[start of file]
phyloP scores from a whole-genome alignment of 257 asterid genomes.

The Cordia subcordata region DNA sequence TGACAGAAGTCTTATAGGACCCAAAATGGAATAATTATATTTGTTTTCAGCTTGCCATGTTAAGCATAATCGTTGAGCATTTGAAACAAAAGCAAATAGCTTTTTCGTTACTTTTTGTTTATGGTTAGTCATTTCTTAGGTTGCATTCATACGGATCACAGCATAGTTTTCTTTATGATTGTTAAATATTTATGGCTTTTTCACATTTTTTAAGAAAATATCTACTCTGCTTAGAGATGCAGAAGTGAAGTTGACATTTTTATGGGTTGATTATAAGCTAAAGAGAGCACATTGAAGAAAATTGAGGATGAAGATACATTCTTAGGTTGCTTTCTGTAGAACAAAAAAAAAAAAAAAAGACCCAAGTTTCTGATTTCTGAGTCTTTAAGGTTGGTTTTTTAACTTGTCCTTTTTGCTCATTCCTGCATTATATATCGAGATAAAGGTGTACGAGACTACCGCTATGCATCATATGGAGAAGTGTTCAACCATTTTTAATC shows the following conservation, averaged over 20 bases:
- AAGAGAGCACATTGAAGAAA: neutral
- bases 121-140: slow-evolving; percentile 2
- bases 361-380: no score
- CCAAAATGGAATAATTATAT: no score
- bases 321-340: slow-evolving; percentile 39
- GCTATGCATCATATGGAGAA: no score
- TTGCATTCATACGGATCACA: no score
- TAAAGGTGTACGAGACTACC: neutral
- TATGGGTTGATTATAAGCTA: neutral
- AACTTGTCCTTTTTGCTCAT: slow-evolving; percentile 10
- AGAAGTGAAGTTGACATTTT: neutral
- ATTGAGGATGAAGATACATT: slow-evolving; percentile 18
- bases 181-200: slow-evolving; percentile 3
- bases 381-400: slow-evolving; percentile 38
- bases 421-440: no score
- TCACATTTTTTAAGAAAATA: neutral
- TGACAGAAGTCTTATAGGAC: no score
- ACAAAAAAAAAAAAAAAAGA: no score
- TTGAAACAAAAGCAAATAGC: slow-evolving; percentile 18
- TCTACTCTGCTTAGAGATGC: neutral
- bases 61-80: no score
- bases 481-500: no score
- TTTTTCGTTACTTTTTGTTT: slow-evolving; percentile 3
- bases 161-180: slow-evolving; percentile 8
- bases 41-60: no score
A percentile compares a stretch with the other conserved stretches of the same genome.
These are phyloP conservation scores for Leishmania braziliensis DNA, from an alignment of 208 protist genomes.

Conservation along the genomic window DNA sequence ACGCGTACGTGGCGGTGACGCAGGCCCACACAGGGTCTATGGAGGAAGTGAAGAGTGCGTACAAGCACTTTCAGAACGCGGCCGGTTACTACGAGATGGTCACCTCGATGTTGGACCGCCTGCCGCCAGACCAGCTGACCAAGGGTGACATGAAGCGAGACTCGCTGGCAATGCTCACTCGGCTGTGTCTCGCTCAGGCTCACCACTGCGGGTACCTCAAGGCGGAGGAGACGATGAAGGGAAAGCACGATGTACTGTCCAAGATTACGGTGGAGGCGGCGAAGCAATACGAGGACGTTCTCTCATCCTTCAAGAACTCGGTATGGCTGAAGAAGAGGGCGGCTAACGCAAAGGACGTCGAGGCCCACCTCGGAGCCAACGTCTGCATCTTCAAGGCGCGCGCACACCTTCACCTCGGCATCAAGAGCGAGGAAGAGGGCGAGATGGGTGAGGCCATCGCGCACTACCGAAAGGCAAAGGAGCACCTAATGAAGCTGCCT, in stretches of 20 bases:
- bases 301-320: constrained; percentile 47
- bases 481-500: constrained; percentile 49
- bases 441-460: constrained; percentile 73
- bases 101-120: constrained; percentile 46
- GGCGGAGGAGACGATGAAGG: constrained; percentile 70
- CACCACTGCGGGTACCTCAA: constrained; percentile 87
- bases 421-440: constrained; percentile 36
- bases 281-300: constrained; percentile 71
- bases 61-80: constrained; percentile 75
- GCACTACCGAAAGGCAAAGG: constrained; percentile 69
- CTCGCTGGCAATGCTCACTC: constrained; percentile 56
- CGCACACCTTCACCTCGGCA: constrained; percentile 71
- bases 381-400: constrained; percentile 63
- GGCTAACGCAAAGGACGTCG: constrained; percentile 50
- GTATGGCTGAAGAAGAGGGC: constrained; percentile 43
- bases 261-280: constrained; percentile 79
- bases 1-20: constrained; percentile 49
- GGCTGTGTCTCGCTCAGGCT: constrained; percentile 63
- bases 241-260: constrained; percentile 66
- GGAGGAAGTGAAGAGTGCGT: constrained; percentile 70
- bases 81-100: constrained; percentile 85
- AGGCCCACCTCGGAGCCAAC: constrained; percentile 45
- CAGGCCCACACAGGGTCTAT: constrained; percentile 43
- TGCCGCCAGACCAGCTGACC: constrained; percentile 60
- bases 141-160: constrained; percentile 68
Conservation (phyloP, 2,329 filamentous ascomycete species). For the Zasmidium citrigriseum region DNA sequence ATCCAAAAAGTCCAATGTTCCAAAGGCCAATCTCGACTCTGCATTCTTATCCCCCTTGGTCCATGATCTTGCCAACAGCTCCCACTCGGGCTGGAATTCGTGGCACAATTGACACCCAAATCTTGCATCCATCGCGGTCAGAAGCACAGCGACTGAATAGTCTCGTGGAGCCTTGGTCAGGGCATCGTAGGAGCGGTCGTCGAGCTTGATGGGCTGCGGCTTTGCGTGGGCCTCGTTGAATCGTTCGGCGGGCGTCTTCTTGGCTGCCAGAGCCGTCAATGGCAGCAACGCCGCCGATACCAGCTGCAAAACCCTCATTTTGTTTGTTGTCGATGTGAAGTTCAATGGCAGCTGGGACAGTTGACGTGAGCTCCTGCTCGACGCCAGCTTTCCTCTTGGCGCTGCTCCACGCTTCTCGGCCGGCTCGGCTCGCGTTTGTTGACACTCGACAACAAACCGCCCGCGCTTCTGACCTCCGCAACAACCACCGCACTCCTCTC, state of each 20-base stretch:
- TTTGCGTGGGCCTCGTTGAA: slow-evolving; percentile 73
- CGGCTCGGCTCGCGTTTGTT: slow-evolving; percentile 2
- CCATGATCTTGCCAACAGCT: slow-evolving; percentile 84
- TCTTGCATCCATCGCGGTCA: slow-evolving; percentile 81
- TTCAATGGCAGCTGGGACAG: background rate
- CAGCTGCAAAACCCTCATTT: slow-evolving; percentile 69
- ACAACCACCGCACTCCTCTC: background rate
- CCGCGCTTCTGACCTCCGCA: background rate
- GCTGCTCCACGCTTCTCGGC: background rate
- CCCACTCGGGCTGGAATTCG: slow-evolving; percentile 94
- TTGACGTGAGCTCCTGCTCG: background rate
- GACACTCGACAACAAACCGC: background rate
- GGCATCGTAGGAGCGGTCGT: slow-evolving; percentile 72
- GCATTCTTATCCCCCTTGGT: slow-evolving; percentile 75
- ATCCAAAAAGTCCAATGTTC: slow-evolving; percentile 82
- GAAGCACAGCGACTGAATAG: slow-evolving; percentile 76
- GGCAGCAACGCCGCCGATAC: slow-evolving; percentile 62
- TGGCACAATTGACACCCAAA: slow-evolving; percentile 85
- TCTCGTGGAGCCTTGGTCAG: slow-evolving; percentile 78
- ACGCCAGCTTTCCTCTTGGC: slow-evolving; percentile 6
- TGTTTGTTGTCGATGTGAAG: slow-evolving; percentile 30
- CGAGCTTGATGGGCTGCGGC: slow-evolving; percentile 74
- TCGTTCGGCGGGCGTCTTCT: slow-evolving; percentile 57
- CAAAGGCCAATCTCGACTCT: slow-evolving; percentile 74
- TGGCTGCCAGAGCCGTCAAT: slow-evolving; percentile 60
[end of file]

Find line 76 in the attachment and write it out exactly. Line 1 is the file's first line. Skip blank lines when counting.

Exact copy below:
- ACGCCAGCTTTCCTCTTGGC: slow-evolving; percentile 6